The gums should heal quickly after the baby tooth loss. Adult teeth are more dense, bright white and much larger than their predecessors, and now it’s time to take care of them! Getting your pet used to a dental care routine whilst still young is the best way to ensure good dental health when later on. It is also much easier to start with a "clean slate" of nice white teeth and healthy gums, rather than waiting for disease to set in.

Animals that do not lose their baby teeth have a condition called retained deciduous teeth. It is often the canine teeth that are retained. Retained teeth must be removed in order to allow the adult teeth to grow down properly. Also baby teeth are more fragile and prone to breakage if left in situ, and this can lead to infection. Extraction of retained deciduous teeth can be done relatively quickly and easily, often at the time of spay or castration, whilst the patient is under general anaesthesia.

Why do vets charge for writing prescriptions?

In order to continue to provide a high quality level of care and service veterinary practice has to be profitable. The charge for veterinary professional fees is intrinsically linked to the time staff spends on the different procedures in veterinary practice. The prices vets charge take into account these factors and are always carefully considered.

You may not be aware that when an animal is examined by a veterinary surgeon a decision must be made regarding whether there is a need for the provision of a medicine or medicines, or whether there is not a need. If a medicine is required then a vet must follow a set procedure:

  1. Chose the correct drug bearing in mind the diagnosis, species, the laws governing dispensing, availability and price.
  2. Make a permanent entry in the clinical notes.
  3. Dispense the medication or produce a prescription either by hand or using specialised software.
  4. Explain the drug and dosage.
  5. Explain, and sometimes demonstrate [particularly in cats], the methods of dosing.
  6. Explain potential side effects.
  7. Take responsibility for the drug and any potential side effects.

Vets are of course happy to provide clients with a written prescription where necessary for any medications their pets may require. The fees charged are a reflection of the time taken for staff to assess and prepare a prescription. Unfortunately veterinary practice is a business, and unlike in human medicine there is no NHS support for pets, and realistic fees must be charged for this service. Potentially in the long term if a significant proportion of clients choose to purchase medicines by this route then vets may be left with no option but to significantly increase their consultation fees by incorporating a fee for making the "medicine decision".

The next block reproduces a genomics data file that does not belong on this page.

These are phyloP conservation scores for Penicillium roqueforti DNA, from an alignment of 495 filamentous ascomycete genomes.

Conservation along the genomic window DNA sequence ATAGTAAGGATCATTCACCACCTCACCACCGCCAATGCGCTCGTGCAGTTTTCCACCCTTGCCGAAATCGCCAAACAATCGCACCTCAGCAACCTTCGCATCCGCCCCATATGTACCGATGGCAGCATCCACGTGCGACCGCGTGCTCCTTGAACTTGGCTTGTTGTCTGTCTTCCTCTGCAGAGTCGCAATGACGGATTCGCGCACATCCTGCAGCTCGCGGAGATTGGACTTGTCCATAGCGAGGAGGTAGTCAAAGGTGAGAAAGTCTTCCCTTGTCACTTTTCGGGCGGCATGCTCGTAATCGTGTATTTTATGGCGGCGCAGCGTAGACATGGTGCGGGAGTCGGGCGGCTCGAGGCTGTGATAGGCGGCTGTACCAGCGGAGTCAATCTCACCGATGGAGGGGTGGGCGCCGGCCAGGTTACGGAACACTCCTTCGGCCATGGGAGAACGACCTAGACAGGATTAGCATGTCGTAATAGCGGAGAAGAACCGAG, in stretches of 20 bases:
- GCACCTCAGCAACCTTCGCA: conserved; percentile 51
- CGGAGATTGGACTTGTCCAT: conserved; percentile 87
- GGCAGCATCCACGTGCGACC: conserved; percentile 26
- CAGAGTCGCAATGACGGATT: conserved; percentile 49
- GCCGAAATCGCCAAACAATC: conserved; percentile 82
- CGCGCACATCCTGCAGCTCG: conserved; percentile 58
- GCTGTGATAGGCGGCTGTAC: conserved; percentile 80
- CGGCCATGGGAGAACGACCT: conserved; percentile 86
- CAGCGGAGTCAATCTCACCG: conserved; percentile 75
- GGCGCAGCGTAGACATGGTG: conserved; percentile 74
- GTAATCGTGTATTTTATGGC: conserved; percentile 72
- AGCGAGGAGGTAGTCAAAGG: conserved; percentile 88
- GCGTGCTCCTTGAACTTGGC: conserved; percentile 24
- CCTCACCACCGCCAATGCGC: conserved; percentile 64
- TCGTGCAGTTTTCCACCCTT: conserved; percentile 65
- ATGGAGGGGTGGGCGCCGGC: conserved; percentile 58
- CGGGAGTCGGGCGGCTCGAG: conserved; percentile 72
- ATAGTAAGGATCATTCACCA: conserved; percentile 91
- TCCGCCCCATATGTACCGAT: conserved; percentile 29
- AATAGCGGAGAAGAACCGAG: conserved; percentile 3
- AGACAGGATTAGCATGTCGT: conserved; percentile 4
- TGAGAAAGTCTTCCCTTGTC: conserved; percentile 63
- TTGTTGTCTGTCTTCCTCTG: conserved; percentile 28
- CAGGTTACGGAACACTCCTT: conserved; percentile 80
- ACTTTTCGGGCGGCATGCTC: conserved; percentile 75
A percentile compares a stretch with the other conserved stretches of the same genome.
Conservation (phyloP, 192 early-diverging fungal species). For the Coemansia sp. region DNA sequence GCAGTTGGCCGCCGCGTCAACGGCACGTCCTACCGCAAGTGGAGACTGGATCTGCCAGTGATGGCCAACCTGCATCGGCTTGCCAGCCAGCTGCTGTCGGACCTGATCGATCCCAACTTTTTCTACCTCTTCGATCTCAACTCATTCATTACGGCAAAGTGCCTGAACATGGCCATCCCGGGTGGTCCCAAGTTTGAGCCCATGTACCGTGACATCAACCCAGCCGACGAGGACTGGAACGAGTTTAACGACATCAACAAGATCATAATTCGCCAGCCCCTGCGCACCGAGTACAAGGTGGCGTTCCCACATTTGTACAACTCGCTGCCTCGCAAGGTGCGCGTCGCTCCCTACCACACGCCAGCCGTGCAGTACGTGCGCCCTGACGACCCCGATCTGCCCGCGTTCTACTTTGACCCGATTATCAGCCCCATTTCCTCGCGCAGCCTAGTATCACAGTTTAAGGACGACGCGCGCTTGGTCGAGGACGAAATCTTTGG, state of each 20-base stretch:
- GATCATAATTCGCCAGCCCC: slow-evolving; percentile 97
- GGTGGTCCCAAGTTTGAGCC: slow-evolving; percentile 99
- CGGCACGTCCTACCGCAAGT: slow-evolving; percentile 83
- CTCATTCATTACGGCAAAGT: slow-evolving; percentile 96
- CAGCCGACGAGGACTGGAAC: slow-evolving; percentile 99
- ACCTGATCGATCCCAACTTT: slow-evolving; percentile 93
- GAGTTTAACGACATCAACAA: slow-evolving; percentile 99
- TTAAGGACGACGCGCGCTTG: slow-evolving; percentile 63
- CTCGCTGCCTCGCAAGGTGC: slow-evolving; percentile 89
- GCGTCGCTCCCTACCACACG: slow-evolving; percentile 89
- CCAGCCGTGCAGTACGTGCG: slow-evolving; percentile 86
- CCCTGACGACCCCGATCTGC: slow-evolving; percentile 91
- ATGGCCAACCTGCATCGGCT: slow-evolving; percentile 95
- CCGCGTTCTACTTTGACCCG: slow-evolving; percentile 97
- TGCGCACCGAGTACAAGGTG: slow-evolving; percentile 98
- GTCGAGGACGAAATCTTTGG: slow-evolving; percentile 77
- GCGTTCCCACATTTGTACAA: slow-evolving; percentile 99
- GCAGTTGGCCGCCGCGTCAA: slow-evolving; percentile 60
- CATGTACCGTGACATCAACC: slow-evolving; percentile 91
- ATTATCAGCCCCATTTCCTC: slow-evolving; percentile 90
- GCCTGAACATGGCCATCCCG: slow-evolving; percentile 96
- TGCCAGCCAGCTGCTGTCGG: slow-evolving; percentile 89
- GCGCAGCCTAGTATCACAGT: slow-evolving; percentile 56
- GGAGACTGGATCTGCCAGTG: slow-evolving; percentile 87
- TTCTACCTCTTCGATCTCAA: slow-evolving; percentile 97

You may also wish to read the following:
Repeat Prescriptions (pdf 134kb)

How do I get a pet passport for my pet?

A pet passport allows you to bring your pet back into the UK without having to stay in quarantine. There are a number of procedures that have to be followed in a strict order in order to travel under the umbrella of the pet passport scheme. We would advise that you discuss each individual pets requirements with one of our veterinary surgeons before making any plans to travel to verify the exact requirements as these will be changing from 1st January 2012, but the basics requirements are

  • Have your pet microchipped
  • Have your pet vaccinated against rabies
  • Arrange a blood test [will not always be required after 1st January 2012]
  • Get PETS documentation [i.e.“the passport”]
  • Get your pet treated against ticks and tapeworm before it enters the UK
  • Arrange for your animal to travel with an approved transport company on an authorised route

For travel to countries not covered under the pet passport scheme you may need to apply to Defra for special export papers – our staff can advise you how to go about this.

The majority of our small animal vets are panel 2 Official Veterinarians [also referred to as OV’s or LVI’s] and able to complete any of the official documentation required for pet travel.